Tuberculosis (TB) remains the second highest killer from a single infectious disease worldwide. Current therapy of TB is lengthy and consists of multiple expensive antibiotics, in a strategy referred to as Directly Observed Treatment, Short Course (DOTS). Although this therapy is effective, it has serious disadvantages. These therapeutic agents are toxic and are associated with the development of a variety of drug-resistant TB strains. Furthermore, patients treated with DOTS exhibit enhanced post-treatment susceptibility to TB reactivation and reinfection, suggesting therapy-related immune impairment. Here we show that Isoniazid (INH) treatment dramatically reduces Mycobacterium tuberculosis antigen-specific immune responses, induces apoptosis in activated CD4(+) T cells, and renders treated animals vulnerable to TB reactivation and reinfection. Consequently, our findings suggest that TB treatment is associated with immune impairment.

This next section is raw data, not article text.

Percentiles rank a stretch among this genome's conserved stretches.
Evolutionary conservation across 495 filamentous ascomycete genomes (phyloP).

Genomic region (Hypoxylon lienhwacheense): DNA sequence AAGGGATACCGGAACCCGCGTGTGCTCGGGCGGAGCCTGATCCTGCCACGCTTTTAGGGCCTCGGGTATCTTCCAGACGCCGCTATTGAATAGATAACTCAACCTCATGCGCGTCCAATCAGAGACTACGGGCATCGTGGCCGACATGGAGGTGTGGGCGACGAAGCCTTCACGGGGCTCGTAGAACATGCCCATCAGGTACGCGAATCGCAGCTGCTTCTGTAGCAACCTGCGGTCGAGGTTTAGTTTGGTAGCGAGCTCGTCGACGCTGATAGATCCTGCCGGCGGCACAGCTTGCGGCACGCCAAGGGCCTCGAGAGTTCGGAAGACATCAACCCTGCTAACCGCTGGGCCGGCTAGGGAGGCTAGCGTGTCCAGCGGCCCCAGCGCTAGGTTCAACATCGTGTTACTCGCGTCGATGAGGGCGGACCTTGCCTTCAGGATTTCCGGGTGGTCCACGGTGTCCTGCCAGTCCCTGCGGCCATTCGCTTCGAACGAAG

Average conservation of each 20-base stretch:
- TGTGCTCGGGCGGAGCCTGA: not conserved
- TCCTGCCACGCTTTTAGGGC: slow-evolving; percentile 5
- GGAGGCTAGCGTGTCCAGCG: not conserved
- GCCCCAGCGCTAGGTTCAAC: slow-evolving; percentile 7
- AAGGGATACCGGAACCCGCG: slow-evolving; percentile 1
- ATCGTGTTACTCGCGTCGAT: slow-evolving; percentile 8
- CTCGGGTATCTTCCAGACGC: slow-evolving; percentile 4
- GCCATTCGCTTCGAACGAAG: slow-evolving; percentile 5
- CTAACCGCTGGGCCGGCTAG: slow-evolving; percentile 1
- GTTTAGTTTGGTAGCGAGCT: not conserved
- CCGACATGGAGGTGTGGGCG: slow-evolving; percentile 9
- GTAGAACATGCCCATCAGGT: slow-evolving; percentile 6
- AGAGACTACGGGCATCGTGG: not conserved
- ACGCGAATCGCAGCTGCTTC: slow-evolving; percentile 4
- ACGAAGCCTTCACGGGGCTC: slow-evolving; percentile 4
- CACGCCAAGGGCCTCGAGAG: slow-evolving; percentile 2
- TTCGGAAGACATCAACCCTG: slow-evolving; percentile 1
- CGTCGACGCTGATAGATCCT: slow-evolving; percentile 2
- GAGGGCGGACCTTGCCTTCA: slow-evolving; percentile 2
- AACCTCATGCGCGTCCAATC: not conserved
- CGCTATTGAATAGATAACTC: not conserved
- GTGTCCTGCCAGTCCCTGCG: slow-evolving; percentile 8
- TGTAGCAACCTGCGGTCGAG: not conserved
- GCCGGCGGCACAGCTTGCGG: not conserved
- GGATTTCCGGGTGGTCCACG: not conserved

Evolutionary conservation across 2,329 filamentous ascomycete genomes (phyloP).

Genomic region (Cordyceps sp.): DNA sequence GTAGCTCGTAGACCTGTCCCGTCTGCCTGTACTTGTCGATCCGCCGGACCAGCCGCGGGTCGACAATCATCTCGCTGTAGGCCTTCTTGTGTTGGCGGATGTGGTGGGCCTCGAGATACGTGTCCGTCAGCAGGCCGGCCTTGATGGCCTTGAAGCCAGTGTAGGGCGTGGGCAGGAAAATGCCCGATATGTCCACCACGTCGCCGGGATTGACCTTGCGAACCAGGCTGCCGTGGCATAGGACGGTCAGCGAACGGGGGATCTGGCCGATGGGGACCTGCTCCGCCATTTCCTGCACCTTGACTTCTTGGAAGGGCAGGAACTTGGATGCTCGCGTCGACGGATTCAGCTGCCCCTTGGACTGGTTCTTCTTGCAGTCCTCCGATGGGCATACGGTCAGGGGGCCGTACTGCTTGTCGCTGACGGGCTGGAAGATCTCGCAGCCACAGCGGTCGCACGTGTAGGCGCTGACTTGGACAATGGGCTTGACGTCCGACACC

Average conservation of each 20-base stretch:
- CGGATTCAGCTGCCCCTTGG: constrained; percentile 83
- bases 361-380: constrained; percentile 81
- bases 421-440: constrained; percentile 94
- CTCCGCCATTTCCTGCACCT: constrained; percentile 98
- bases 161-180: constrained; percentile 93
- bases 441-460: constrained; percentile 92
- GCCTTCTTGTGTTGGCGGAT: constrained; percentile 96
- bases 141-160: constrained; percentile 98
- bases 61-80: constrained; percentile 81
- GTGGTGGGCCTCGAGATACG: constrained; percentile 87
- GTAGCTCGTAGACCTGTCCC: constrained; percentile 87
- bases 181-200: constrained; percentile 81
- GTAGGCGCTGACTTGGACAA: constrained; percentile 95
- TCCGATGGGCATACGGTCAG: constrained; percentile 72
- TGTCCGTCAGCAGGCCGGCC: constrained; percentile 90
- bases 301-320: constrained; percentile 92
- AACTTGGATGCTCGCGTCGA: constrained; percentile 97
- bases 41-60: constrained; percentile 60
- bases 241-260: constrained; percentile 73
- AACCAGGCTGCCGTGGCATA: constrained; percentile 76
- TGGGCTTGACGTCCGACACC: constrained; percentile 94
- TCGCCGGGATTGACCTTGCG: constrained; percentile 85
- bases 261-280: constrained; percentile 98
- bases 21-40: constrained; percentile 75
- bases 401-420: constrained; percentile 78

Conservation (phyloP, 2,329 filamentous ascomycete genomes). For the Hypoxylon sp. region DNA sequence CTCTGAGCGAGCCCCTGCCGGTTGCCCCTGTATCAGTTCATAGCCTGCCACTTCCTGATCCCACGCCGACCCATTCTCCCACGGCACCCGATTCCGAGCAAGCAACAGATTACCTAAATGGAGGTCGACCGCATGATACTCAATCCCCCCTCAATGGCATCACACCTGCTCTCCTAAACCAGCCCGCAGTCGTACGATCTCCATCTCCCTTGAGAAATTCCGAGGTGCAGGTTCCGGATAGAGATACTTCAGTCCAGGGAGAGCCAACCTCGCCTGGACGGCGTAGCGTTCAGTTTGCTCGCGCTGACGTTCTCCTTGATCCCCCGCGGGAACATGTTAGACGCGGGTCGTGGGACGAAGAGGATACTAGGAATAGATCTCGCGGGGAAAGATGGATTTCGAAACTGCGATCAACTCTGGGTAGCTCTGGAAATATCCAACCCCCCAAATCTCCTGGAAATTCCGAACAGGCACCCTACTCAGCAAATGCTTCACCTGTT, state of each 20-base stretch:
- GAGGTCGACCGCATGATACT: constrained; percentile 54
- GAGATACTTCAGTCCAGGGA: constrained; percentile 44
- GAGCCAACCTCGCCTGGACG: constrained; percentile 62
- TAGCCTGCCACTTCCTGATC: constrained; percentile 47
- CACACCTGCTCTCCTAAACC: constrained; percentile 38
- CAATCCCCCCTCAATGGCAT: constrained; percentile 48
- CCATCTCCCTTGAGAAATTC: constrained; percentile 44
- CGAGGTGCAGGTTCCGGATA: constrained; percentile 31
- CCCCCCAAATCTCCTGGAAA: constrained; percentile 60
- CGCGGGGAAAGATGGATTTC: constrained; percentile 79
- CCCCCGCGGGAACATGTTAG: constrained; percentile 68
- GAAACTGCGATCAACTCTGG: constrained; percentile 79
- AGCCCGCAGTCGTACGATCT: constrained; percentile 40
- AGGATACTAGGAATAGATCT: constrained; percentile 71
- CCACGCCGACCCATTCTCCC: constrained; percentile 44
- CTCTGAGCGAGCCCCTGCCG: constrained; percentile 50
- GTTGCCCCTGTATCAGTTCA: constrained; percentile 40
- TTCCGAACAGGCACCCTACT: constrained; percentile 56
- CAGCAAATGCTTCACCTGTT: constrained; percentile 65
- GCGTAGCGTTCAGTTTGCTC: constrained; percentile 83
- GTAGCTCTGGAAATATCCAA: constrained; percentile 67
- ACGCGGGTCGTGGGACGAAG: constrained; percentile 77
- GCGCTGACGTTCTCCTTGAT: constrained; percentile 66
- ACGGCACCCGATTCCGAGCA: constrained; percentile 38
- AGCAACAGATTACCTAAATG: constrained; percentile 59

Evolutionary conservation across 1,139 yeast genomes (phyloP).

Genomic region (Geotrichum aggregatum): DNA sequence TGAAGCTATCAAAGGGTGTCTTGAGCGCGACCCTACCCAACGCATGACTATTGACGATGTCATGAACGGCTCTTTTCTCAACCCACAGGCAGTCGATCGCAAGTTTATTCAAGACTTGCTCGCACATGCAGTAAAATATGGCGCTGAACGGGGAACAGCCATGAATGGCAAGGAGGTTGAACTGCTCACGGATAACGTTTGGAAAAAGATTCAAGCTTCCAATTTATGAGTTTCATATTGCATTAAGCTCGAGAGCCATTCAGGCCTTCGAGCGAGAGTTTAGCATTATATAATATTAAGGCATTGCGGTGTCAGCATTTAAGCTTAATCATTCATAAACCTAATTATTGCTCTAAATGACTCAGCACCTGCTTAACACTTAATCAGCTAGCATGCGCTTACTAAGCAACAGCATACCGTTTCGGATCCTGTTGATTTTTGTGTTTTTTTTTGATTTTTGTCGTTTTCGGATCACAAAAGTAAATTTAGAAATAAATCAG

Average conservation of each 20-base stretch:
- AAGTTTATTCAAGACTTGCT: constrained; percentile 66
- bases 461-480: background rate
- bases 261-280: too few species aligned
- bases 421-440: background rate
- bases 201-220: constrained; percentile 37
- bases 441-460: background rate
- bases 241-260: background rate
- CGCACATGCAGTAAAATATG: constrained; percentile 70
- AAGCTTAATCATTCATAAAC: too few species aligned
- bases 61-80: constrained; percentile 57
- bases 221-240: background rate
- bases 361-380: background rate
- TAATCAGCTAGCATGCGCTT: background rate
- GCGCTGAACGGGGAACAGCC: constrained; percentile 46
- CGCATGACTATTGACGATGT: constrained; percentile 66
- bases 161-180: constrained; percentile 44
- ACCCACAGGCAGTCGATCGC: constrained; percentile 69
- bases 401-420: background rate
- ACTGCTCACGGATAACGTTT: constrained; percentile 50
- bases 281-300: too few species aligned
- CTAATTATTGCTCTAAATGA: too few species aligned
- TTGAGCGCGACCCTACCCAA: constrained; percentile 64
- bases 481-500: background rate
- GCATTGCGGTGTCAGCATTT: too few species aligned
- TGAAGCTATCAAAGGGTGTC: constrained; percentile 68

© 2014 by The American Society for Biochemistry and Molecular Biology, Inc.